Find it at a local indie!
- Why I read it: Cover love, LGBTQ, author's Twitter presence, buzz
- Disclosure: Won a copy from John at Dreaming in Books. Thanks!
Elle is a loner. She doesn’t need people. Which is a good thing, because she’s on her own: she had to move into her own apartment so her mother’s boyfriend won’t have to deal with her.If any of my readers bore witness to my Friday night Twitter frenzy, you'll know I was in the midst of frantic revisions to a short story for a contest, and that I didn't take it very well. I still think that story is a piece of crap and can't believe that I actually submitted it, like getting-nasty-adrenaline-tingles-every-time-I-think-about-someone-reading-it kind of can't believe I actually submitted it. It's the first short story I've let anybody read in three years, because writing is terrifying. It's putting a piece of yourself in someone else's hands, and you never know how they'll deal with it. It's why, no matter how scathing I can get on this blog, anyone who's gone through the ordeal of getting a book in my hands has my respect; those who tackle topics as big and terrifying as Catherine Ryan Hyde does here, my hero worship for all eternity. From the second I read this blurb, I knew I was reading this book. And was I ever not disappointed.
Then she meets Frank, the guy who lives next door. He’s older and has a girlfriend, but Elle can’t stop thinking about him. Frank isn’t like anyone Elle has ever met. He listens to her. He’s gentle. And Elle is falling for him, hard.
But Frank is different in a way that Elle was never prepared for: he’s transgender. And when Elle learns the truth, her world is turned upside down. Now she’ll have to search inside herself to find not only the true meaning of friendship but her own role in jumpstarting the world.
Tender, honest, and compassionate, Jumpstart the World is a stunning story to make you laugh, cry, and honor the power of love.
Everything that makes this book work rests on a fundamental principle that the author seems to understand perfectly: any teen that says they haven't questioned their authority, their friends, their sexuality, their place in the world, and most importantly, themselves, is lying. Being a teen is being in flux, and Jumpstart the World captures this with the kind of authenticity that makes me cry big sloppy tears. (Multiple times.)
It's a scenario I imagine most teens would struggle to see themselves in beyond the occasional daydream: our narrator, Elle, lives by herself in an apartment in New York City because her mom's got a douchebag boyfriend who doesn't want to deal with her. She happens to have nice neighbors, and also happens to find herself accepted by the "Us" crowd at high school (a crowd united almost entirely by sexual preference, except, of course, for Elle). Yet somehow it never seems anything other than normal, because the author does such a good job of making Elle us. Not Bella-Swan-Mary-Sue sort of us, but all the real uncertainty and hurt that comes with growing up. One of my favorite passages is early in the book, when someone spray paints a slur on Elle's locker after she cuts her hair:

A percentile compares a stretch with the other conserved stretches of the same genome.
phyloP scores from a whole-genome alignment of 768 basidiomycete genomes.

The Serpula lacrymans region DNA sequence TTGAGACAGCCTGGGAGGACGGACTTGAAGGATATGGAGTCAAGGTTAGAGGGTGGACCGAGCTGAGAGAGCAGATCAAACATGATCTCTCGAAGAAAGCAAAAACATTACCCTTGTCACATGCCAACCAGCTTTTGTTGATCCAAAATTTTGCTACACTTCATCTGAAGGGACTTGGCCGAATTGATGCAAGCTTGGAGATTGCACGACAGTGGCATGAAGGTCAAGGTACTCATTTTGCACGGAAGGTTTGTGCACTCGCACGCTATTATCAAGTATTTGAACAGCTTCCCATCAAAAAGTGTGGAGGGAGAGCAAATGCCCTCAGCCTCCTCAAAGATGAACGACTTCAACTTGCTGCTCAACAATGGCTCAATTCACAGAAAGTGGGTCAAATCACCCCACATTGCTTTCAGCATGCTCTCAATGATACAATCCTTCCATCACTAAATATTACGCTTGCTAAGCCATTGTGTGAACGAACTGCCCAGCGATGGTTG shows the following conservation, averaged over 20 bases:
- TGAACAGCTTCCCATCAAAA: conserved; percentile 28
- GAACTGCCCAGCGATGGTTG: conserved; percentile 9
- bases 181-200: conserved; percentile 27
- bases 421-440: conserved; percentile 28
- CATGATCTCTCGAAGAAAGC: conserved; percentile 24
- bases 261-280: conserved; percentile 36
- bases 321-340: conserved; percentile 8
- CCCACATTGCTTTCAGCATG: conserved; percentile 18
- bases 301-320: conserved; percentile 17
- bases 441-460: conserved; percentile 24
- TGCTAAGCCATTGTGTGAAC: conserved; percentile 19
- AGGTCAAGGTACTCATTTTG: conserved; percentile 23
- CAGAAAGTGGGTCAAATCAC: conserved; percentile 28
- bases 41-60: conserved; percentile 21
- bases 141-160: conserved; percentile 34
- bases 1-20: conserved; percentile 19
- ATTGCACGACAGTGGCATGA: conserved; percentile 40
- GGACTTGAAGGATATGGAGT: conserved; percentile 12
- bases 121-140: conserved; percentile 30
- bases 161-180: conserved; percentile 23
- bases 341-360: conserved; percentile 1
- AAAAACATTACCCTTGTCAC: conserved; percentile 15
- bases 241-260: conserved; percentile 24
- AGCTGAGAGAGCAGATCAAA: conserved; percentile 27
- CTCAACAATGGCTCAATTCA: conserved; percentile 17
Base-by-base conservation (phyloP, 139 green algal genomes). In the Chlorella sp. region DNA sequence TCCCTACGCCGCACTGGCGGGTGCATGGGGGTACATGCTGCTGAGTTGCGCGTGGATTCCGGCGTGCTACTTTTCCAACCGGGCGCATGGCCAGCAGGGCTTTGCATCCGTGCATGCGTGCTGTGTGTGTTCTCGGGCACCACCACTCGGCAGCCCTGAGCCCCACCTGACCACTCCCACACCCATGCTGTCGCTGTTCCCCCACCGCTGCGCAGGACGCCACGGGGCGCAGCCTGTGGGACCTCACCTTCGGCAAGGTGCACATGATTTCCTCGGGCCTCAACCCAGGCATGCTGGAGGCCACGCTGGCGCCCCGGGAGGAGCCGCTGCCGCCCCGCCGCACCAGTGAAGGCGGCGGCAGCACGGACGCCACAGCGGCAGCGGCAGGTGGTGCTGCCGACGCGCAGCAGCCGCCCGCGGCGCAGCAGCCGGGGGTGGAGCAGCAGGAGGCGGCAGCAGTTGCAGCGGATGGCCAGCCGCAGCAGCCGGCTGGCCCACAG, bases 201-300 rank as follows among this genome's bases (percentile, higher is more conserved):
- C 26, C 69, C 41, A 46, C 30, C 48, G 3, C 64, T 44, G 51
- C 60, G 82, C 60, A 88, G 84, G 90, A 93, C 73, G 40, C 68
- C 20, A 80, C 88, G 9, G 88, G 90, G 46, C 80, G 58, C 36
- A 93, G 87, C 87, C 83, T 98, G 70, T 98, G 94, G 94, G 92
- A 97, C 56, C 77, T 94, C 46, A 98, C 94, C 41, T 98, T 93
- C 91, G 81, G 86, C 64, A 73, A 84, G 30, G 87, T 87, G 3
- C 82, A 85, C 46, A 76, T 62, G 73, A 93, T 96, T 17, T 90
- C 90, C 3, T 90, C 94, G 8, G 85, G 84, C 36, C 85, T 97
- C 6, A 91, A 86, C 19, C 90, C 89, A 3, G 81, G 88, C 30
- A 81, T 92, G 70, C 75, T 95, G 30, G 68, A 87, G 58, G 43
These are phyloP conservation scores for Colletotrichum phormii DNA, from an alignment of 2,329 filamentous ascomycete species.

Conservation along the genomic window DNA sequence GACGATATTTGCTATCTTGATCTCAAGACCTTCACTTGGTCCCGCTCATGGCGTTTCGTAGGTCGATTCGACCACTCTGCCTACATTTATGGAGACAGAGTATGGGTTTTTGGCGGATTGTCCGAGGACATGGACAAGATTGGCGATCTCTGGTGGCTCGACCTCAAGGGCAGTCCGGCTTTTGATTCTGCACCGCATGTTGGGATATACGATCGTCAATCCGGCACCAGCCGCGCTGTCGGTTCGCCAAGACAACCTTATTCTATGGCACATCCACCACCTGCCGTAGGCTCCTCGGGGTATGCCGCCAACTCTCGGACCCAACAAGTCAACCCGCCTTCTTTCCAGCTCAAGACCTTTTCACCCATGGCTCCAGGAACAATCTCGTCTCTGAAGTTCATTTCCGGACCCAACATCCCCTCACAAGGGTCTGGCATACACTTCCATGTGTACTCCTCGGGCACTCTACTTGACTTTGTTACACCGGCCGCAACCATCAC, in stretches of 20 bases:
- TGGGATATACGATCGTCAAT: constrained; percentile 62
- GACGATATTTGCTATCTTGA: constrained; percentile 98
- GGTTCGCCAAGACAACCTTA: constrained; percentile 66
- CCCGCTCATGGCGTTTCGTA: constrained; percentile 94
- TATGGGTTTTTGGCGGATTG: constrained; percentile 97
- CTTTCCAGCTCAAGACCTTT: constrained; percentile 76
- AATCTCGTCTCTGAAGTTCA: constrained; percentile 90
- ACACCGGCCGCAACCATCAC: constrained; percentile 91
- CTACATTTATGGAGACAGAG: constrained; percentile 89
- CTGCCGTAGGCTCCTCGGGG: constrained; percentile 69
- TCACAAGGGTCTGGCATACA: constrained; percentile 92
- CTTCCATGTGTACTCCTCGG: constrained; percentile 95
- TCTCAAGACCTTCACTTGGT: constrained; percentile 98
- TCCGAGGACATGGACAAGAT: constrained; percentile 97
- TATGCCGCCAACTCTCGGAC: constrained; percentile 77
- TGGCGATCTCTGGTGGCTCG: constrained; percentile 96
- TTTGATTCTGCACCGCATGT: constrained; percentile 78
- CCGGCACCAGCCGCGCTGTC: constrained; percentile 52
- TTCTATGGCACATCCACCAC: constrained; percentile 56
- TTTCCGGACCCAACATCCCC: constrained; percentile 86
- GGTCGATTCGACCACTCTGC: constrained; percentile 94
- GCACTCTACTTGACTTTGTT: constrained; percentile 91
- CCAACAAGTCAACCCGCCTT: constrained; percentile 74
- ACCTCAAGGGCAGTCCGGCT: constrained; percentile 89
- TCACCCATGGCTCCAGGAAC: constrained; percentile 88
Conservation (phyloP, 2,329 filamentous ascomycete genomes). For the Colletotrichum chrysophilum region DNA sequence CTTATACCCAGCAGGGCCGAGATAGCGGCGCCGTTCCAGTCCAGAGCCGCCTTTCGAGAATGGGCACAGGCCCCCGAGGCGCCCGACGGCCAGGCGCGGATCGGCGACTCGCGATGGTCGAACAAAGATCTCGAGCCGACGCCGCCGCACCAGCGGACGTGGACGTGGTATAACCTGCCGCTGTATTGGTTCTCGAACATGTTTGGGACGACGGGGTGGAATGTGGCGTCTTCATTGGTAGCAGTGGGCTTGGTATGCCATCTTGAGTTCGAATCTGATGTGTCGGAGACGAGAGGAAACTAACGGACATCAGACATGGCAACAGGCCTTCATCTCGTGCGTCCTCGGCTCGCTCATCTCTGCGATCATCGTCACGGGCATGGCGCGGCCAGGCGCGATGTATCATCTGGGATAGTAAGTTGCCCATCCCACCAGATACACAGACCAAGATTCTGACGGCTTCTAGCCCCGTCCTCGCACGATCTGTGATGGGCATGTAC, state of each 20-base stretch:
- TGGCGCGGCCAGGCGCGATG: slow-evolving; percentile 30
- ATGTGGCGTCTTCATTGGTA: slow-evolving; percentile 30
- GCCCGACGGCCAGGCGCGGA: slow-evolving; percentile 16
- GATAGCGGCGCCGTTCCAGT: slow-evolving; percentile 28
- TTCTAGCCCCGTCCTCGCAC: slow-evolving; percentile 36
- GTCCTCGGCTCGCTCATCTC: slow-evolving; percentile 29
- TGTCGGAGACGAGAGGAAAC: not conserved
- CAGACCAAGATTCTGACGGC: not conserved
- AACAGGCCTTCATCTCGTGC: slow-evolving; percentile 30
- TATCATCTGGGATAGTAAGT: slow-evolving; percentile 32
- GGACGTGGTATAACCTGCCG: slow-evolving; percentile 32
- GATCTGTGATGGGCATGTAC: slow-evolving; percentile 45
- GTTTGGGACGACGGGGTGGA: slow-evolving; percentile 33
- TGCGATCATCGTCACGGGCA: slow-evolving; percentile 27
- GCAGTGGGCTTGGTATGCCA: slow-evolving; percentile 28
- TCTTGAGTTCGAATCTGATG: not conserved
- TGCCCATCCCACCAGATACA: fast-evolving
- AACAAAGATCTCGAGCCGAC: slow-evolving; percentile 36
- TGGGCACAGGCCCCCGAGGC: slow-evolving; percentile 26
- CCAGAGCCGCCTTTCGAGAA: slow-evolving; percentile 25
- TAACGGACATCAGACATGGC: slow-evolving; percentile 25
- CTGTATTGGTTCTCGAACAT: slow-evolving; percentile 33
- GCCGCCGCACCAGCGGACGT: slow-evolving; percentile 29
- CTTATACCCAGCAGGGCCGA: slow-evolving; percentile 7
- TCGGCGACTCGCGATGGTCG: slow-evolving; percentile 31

I'm not gay. Why would somebody paint that on my locker? I'm not gay. Must have been a case of mistaken identity.
Or the haircut.
I thought it made me look like Annie Lennox. I didn't think it made me look gay.Which I suppose is a nice transition into my thoughts on one of the reasons this book has gotten attention on Twitter and in the book blogosphere: its frank treatment of the LGBTQ community. In a word: brilliant. In another word: brave. Basically, it never veers into "shock" territory, and simply explores gender identity in all its forms - something YA could really use more of. I know I've said in the past on this blog that I'm straight, definitely straight. This probably veers into too-personal territory, but in the past few months I've started realizing I'm closer to bi, or at the very least questioning - and also that that's okay. I wish there were more books like this one that help me remember that that's okay, and not ones that make me feel put in a gender/relationship box. It's sympathetic without being pandering or hitting you over the head with a message. It's respectful. It's realistic. Honestly, this idea, which in a sidebar has restored my belief in the Magical Author Idea Tree, and especially the author's treatment of the idea, is what elevates this book from good to great.
It's so rare that my only real complaint about a book is that it doesn't go on long enough, but that's the case here. It's easily one of the best YA books I've read this year, if not period, and the kind I want to coerce everyone I know into reading. So if you're reading this review, I'm coercing you, and no guarantees it won't be forcibly. (Just kidding. Or am I?) Five out of five stars.
Now Listening: "Back in Black" by AC/DC.